Is the Smartbus branding dead? Why not make every bus a Smartbus?

Smartbus was devised in the dying days of the Kennett government originally as a mostly hardware-based upgrade: traffic priority, real-time information at stops, distinctive bus stop signs and buses.

Originally it didn’t include service upgrades (which sparked derision from the PTUA at the time), but this was changed early on during the Bracks government, with a trial on routes 703 and 888/889 (now 902).

It was a success, with patronage growing strongly. In 2006 the Bracks government announced more Smartbus routes, including four orbital routes (of which two and three-quarters were eventually built) and four Doncaster area “rapid transit” routes under the sub-brand “DART”.

Most of these replaced existing routes, but they’re now some of the busiest bus services in Melbourne.

This old data (which was the most recent published by PTV, and has now disappeared off their web site) shows that Smartbus (90x and 703) make up 5 of the top 7 routes — in part due to their length, no doubt.

Melbourne annual bus patronage 2011-12

(Monash Uni shuttle route 601 is probably ranked at about 7th, but the figures are so old, it’s not included, as it only started in late 2011.)

Silver and orange

Part of the appeal, apart from a better quality of service, was a distinctive silver livery, to set Smartbus routes apart from others.

Transdev, which operates most of the Smartbus routes, seems to be doing their best to kill it off.

Regular orange buses are turning up regularly on Smartbus routes.

Smartbus-liveried buses are turning up regularly on non-Smartbus routes.

Smartbus livery on non-Smartbus route

Transdev of course have well-publicised problems with their fleet, which has led to a shortage of buses. But you also see these issues on weekends, when there should be plenty of spare vehicles. (The above photo is from a Saturday. That day, at least two Smartbus liveried-buses were observed running on route 223.)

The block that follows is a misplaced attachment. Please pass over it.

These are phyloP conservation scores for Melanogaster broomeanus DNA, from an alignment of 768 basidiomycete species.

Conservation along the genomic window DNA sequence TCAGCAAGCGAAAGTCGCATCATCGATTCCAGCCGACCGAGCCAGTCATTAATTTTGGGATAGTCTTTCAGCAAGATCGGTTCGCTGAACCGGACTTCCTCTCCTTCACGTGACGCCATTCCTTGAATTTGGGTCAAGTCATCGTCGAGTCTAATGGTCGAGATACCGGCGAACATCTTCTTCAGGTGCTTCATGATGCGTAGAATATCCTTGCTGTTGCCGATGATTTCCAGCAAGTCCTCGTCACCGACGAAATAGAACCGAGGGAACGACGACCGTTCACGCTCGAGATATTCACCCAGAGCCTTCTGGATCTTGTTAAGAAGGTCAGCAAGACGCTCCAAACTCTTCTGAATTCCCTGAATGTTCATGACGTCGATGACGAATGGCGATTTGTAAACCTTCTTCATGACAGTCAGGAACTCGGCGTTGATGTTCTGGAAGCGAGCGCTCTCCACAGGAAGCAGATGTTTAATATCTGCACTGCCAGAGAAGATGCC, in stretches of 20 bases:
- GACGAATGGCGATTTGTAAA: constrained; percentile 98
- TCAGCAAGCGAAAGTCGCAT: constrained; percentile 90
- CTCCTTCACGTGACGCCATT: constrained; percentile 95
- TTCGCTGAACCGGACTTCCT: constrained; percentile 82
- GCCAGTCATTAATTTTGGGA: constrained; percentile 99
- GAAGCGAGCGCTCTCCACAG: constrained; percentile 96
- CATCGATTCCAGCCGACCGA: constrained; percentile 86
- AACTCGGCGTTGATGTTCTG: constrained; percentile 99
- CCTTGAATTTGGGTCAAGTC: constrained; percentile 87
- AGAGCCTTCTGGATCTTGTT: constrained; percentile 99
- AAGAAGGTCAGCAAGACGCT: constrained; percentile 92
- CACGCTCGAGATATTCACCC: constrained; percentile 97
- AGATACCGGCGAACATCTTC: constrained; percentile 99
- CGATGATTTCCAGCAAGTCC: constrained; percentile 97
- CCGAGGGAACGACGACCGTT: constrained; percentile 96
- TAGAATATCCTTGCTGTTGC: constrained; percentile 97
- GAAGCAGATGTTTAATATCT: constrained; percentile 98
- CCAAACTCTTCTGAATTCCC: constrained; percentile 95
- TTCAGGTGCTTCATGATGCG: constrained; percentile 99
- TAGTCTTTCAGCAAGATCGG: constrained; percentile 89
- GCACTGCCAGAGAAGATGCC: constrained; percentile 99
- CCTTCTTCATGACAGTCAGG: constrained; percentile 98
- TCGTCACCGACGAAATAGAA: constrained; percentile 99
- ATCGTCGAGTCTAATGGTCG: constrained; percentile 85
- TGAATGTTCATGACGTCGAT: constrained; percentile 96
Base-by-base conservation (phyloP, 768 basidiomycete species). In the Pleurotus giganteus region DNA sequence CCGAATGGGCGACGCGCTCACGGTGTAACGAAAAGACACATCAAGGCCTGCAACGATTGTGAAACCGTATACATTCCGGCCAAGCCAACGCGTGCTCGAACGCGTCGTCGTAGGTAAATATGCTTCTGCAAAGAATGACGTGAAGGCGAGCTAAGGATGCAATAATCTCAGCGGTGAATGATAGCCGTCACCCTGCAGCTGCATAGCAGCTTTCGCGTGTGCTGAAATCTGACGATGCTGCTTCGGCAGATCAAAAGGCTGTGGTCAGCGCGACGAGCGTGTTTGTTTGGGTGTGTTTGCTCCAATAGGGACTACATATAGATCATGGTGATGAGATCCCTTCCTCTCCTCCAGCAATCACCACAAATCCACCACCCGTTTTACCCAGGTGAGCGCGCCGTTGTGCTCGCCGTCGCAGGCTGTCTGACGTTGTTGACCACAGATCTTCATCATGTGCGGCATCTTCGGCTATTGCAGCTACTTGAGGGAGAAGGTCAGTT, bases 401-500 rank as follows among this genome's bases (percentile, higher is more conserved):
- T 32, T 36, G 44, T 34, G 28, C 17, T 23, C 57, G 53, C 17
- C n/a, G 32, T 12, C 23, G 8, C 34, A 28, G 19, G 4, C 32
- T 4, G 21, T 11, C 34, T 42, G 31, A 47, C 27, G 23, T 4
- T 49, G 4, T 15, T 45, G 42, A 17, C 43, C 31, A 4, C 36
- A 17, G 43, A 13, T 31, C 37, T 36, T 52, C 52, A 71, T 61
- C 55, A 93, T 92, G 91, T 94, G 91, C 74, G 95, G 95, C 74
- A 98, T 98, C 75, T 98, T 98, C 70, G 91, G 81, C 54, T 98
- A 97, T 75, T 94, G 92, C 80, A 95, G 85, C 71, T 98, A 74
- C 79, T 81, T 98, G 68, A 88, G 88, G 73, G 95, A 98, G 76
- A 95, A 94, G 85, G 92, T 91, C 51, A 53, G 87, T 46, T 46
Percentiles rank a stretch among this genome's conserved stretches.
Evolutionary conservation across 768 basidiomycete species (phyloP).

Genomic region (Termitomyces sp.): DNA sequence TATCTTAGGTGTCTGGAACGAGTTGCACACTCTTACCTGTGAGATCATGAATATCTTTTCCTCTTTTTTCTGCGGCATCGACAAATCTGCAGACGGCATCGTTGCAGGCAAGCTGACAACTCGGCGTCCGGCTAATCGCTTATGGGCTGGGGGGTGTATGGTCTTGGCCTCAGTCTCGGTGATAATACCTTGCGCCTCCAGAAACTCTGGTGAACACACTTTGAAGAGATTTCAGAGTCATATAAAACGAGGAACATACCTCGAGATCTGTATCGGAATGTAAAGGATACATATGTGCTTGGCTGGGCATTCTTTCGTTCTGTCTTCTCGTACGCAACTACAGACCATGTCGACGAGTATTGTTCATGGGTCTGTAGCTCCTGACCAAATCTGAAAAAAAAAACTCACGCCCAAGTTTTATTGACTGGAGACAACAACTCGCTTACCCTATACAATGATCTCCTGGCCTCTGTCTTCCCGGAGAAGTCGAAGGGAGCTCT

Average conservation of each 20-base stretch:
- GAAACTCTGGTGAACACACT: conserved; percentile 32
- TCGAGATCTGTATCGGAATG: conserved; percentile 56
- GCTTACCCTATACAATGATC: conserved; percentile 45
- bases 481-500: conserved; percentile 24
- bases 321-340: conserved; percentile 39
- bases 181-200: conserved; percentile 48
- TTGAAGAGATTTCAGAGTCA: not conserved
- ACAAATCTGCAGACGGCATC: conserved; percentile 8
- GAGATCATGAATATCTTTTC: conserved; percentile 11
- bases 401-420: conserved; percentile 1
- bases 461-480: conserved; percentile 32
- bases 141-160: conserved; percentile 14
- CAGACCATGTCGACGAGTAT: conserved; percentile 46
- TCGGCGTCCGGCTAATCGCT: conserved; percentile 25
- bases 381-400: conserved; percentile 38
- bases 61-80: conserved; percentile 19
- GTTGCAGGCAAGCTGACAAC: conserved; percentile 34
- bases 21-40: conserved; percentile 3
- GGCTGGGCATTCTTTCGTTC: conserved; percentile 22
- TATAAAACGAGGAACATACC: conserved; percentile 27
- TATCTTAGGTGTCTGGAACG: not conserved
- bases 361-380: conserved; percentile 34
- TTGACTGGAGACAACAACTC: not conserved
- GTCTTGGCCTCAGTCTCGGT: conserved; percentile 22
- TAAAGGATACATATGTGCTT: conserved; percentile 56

Ventura has also been spotted occasionally running regular orange buses on Smartbus route 900, and they also run route 703, one of the original trial Smartbuses, which has never been upgraded to reach the supposed Smartbus service standard, and always runs orange buses (albeit with internal passenger information displays, which are only seen on Smartbus routes).

Is it time to ditch the special livery?

There might be some benefit to having a distinctive Smartbus livery in terms of attracting new users, but I don’t think it’s ever been quantified.

There is, self-evidently, a cost to bus operators of having a specific fleet of buses that can only be run on certain routes. This is the same reason they are reluctant to run mini-buses at quiet times – as this video from Florida notes, it would involve having an entire separate fleet for particular runs.

Should all buses be Smartbuses?

Smartbus routes are not actually the most frequent on the network, so the current distinction is somewhat arbitrary.

What if we gave all bus routes the benefit of Smartbus technology?

One benefit of Smartbus is real-time information at stops, but data feeds for this are now available for almost every Melbourne bus route (via the PTV app and others).

Maybe where regular and Smartbus routes share stops, they should be displaying all routes on the Smartbus kerbside signs?

Perhaps they’re already trialling this. A couple of weeks ago I spotted this displayed on a Smartbus sign at Caulfield Station – it was alternating between non-Smartbus route 624, and Smartbus route 900. (Yes, refer to printed timetable isn’t very useful. In fact, that default message should probably now be “refer to printed timetable or PTV app”.)

Route 624 on a Smartbus display

Smartbus 703 internal display

Another Smartbus amenity not currently seen on other routes is passenger information displays inside the buses, alongside automated announcements for each stop.

During my UK trip last year I found similar displays in every single London bus that I rode. I found it helped a lot when navigating an unfamiliar route.

London bus internal passenger information

This is also increasingly standard on Melbourne trams.

The obvious question is: why not here on every bus? This would also assist ensuring those with hearing or vision difficulties are informed about their location.